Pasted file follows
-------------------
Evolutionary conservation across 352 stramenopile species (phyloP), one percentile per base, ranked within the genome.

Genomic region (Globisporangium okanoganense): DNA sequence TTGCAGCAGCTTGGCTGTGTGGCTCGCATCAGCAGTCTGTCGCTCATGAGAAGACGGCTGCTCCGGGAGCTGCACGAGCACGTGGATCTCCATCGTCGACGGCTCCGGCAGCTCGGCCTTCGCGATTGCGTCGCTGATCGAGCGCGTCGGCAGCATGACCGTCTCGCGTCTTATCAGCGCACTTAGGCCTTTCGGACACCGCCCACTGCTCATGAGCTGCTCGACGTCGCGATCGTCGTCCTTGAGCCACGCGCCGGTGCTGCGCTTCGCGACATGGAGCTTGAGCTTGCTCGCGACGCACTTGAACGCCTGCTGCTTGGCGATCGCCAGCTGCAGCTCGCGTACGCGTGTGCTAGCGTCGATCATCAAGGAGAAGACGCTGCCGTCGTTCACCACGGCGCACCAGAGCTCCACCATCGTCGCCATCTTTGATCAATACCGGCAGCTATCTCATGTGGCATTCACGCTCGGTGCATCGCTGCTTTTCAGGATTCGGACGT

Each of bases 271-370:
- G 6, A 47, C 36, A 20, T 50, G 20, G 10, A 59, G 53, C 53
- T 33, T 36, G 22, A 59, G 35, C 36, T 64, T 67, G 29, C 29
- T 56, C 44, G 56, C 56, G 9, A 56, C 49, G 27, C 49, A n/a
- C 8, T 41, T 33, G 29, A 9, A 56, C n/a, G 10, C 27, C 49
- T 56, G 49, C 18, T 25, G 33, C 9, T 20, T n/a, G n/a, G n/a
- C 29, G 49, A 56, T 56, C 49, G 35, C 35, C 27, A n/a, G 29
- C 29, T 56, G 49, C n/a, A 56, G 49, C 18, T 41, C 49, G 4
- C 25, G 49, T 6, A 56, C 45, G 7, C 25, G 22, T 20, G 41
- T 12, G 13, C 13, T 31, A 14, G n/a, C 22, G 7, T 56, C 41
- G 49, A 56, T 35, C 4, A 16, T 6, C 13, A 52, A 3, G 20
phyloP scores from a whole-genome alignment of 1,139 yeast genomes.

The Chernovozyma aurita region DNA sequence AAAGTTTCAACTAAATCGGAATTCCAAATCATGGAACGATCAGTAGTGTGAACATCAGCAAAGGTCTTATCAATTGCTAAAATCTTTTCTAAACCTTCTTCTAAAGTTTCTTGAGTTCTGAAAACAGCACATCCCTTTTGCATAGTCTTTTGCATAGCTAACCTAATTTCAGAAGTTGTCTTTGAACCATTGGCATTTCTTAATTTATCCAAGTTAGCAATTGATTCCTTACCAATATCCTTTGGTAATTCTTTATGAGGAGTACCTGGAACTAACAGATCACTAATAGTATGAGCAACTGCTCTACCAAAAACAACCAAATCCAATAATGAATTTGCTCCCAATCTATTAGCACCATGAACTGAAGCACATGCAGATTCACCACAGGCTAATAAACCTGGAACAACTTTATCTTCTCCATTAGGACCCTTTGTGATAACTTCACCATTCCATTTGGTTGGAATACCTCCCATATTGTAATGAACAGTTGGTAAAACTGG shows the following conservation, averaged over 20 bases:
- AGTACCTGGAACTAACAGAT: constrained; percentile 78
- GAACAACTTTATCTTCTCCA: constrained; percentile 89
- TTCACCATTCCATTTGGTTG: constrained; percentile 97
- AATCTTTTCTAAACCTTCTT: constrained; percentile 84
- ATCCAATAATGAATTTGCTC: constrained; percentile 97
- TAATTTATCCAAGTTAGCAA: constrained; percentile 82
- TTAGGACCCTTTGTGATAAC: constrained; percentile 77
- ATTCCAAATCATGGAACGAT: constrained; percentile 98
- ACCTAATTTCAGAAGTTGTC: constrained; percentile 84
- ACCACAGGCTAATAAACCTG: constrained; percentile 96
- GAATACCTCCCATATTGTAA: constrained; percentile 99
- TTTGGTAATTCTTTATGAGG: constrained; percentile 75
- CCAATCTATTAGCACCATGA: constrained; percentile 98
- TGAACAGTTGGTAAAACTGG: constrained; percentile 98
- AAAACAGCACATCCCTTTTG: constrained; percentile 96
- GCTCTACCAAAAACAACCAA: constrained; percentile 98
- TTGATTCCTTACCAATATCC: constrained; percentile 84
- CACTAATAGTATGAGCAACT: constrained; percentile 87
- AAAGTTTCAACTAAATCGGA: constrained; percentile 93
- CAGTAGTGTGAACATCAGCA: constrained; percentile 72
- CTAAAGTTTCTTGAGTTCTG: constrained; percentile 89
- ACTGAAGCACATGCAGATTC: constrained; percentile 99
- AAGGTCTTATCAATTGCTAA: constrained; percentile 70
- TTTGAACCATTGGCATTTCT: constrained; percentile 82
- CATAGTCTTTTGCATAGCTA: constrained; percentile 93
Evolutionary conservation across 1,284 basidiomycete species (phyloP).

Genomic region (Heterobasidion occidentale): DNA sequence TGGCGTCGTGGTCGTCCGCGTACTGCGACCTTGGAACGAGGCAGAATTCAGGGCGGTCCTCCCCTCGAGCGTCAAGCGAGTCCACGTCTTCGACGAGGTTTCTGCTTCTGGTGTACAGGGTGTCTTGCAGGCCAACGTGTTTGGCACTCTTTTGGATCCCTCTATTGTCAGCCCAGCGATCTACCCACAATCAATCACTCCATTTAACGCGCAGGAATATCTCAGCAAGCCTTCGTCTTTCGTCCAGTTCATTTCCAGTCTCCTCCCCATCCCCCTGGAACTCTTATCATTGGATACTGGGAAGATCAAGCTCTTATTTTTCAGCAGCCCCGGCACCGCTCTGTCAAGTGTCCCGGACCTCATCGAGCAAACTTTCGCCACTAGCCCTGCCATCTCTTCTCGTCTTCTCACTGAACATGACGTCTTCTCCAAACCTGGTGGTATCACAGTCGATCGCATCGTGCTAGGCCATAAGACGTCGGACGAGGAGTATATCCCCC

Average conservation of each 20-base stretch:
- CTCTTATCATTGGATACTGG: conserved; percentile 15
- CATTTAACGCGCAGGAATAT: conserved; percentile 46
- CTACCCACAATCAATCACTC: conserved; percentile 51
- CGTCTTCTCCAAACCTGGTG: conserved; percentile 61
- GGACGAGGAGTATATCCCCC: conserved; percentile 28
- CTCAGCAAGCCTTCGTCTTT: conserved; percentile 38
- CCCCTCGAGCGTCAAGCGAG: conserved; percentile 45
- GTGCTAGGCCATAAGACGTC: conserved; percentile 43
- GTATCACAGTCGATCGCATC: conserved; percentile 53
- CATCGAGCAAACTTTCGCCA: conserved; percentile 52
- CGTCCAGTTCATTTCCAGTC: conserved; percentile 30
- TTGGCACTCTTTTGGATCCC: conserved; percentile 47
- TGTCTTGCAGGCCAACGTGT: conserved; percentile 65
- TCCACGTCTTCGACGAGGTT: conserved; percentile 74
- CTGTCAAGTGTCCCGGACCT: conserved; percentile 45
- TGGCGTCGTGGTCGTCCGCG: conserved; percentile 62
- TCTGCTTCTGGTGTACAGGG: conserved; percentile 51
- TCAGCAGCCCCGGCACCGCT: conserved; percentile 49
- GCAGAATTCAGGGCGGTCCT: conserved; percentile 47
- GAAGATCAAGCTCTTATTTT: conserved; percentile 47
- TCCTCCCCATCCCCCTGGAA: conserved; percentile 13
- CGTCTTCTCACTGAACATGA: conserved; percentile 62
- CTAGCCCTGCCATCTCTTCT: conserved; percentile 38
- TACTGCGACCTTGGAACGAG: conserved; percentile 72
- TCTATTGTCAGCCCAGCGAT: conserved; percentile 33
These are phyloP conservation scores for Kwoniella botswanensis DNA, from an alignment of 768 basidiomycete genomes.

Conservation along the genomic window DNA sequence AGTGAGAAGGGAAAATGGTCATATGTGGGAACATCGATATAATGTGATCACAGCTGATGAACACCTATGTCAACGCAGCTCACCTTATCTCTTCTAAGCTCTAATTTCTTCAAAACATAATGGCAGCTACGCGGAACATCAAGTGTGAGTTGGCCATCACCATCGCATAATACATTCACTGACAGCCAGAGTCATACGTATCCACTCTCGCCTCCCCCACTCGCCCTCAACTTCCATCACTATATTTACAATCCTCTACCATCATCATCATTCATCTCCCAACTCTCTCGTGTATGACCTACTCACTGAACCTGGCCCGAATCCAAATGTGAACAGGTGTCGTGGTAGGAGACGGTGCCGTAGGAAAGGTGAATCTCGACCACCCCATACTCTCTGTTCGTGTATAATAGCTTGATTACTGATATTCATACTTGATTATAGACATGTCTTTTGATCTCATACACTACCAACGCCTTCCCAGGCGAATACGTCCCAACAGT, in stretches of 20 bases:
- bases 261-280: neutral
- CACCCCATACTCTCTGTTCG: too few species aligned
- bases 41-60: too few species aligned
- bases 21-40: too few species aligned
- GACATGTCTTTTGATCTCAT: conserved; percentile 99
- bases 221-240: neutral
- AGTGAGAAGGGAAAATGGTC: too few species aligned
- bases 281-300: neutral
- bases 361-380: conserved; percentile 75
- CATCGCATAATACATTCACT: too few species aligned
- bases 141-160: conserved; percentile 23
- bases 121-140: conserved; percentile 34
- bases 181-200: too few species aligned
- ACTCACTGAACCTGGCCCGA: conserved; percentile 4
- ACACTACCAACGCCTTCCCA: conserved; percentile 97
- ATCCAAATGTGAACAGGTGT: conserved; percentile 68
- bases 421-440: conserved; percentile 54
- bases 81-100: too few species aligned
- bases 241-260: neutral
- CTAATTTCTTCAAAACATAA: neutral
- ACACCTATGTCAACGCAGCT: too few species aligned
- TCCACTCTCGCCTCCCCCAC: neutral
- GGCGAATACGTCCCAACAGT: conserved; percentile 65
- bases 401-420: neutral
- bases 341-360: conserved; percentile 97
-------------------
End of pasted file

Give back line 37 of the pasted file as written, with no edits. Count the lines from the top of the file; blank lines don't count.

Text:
- ACTGAAGCACATGCAGATTC: constrained; percentile 99